Putin’s folly and the end of Indian multialignment

For New Delhi, Russian President Vladimir Putin’s invasion of Ukraine is likely to prove as big a strategic shock as the twin blows inflicted on India in 1991 by the Gulf War and the collapse of the Soviet Union. Those traumatic experiences prompted a shift in Indian strategy. Regardless of how this war ends, Russia’s aggression in 2022 will almost certainly have a similar effect.

India had a disastrous year in 1991. At that time, half of its oil came from Iraq and Kuwait, and almost 200,000 Indians worked in those two countries. Iraqi leader Saddam Hussein’s actions put both in peril. The resulting spike in oil prices plunged India into a balance-of-payments crisis. New Delhi was forced to hock its gold reserves to borrow hard currency and, at the same time, attempt a difficult evacuation of Indian citizens. India then watched as Iraq’s Soviet-supplied and -trained army was destroyed in six weeks by a US-led coalition. Some Indian leaders drew a clear lesson: only nuclear weapons deter major powers.

Ten months later, the fall of the Soviet Union dealt an even more serious blow, stripping India of a diplomatic, economic and defence partner on which it had been able to rely for two decades.

Estranged from the West, with unresolved disputes with a rising China and a hostile Pakistan, India was adrift. But within a decade, New Delhi implemented a new strategy that transformed India’s situation. It swapped near-autarky for openness, betting that higher rates of growth would offset the risks of capture and coercion inherent in more trade and foreign investment. It reached out to the economic powerhouses of East Asia seeking know-how and capital. It acquired nuclear weapons to deter threats from the west and north.

This new approach paid off. India’s economy boomed. Japan and Southeast Asia warmed to New Delhi. And the crossing of the nuclear Rubicon, to borrow C. Raja Mohan’s phrase, seized Washington’s attention, catalysing a dialogue that led to new defence and security partnerships with the US and its regional allies.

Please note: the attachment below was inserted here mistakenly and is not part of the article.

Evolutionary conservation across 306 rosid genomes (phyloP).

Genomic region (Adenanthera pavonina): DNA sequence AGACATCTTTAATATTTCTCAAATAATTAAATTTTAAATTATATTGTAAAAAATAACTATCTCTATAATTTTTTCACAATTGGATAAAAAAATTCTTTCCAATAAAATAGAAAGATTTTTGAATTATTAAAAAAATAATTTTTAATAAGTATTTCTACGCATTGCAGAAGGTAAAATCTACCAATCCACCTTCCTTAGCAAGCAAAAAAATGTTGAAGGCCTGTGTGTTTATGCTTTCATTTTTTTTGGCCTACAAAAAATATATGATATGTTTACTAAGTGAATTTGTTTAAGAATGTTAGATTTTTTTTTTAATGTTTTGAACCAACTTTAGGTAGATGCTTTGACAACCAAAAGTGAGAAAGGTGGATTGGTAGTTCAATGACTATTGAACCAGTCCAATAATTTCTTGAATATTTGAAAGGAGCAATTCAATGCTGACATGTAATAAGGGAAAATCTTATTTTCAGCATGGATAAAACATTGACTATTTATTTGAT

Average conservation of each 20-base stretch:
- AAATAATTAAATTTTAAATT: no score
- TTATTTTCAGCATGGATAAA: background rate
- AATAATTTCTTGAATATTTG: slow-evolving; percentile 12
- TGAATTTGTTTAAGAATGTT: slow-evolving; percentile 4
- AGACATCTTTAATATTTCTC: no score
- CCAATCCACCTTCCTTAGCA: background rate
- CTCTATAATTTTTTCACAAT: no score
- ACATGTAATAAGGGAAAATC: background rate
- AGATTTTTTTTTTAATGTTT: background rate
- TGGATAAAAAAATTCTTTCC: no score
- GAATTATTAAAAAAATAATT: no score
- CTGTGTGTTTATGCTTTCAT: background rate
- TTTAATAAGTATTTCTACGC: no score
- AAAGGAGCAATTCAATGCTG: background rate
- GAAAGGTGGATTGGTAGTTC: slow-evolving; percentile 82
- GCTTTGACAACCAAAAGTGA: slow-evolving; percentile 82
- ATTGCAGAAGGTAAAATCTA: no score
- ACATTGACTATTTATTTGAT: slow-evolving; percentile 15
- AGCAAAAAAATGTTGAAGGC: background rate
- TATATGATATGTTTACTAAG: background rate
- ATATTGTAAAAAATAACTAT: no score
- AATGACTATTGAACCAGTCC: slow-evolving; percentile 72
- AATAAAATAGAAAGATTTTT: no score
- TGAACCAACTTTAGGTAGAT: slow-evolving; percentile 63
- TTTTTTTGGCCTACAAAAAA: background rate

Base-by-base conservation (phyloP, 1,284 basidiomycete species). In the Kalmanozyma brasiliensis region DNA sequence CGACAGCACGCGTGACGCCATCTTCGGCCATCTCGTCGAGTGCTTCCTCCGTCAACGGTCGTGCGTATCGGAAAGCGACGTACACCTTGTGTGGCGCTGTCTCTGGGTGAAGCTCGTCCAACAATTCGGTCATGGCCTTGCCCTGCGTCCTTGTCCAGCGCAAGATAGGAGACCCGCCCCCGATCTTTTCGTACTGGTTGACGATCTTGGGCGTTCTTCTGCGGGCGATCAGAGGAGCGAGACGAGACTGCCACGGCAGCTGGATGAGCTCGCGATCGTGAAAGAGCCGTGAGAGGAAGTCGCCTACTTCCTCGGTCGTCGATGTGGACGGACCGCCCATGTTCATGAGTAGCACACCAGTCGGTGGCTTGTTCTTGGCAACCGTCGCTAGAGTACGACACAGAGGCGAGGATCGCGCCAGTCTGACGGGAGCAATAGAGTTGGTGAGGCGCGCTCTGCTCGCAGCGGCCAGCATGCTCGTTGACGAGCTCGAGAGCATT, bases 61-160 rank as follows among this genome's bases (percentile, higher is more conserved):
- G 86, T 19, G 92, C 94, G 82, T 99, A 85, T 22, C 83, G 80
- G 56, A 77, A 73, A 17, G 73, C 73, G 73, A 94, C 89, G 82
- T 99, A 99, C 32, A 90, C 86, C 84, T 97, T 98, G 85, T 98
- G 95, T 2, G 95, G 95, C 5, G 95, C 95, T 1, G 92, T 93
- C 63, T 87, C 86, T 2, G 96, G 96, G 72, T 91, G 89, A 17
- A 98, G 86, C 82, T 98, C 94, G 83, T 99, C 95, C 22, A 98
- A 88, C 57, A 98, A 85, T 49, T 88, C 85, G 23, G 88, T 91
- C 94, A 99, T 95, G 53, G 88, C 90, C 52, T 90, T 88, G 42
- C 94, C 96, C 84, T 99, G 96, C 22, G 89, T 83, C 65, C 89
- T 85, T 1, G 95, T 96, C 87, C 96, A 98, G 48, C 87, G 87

Today, India is far stronger than it was 30 years ago, with an economy 10 times larger, and robust relations with the West. But New Delhi still faces serious challenges. Growth has slowed over the past decade and Covid-19 has hit India very hard. New Delhi fears that the Taliban’s resurgence will revive Islamist insurgency in South Asia. An aggressive China is pressuring India to tilt away from the US.

These challenges put India’s longstanding strategy of ‘multialignment’ under strain well before Russia’s attack on Ukraine. Seeking to maintain a stable external environment and cordial relations with all major powers, multialignment was intended to give India access to the resources and capital needed to fuel its economy. Of necessity, the strategy depended on ambiguity, evasion and geopolitical stability, allowing India to do things that might appear contrary, like reconstituting the Quad in the same year as joining the Shanghai Cooperation Organisation.

Multialignment also entailed maintaining a partnership with Moscow to help manage security threats from China and Pakistan, develop India’s economy and realise New Delhi’s long-term geostrategic ambitions.

As a result, some 60–85% of India’s military hardware is Russian. Russia is India’s primary supplier of civilian nuclear technology. And, until recently at least, Russia has played a major role in the imagined multipolar order many Indians would prefer to a Western-dominated world or one dominated by a Sino-American bipolar contest. For that reason, India has long engaged Russia in the hope that Moscow might settle its differences with the West, eschew an alliance with Beijing and embrace a multipolarity more in line with New Delhi’s interests.

Putin’s war dashes that dream, makes managing China harder and undercuts multialignment. Even if Russia wins, it will be an international pariah, not a putative partner in global governance. And even without Western sanctions, India will now find it hard to secure the arms it needs to defend its northern frontier. The rate of attrition in Ukraine means Russia’s defence industry will have to focus not on exports, but on rearming Russia.

So, how will India respond? It’s unlikely that any new strategy will involve allying with the US or joining an anti-Russia coalition. Instead, concerned about both China’s weaponisation of trade and the West’s weaponisation of finance, India will intensify its efforts to enhance domestic economic resilience and self-reliance. It will pour resources into its shaky, but arguably improving, domestic defence industry. Using vehicles like the Quad, it will seek more information sharing and technology transfer from the West. It will further diversify its arms supplies, creating opportunities for France, Israel, South Korea and the UK, as well as the US. And it will quietly abandon mechanisms like the Russia–India–China grouping that were never especially viable.

This approach might disappoint some, but it shouldn’t. The US and its allies, including Australia and Japan, need a strong India to realise a balanced Indo-Pacific. Putin’s folly should not derail efforts to enhance New Delhi’s capacity to deal with Chinese coercion.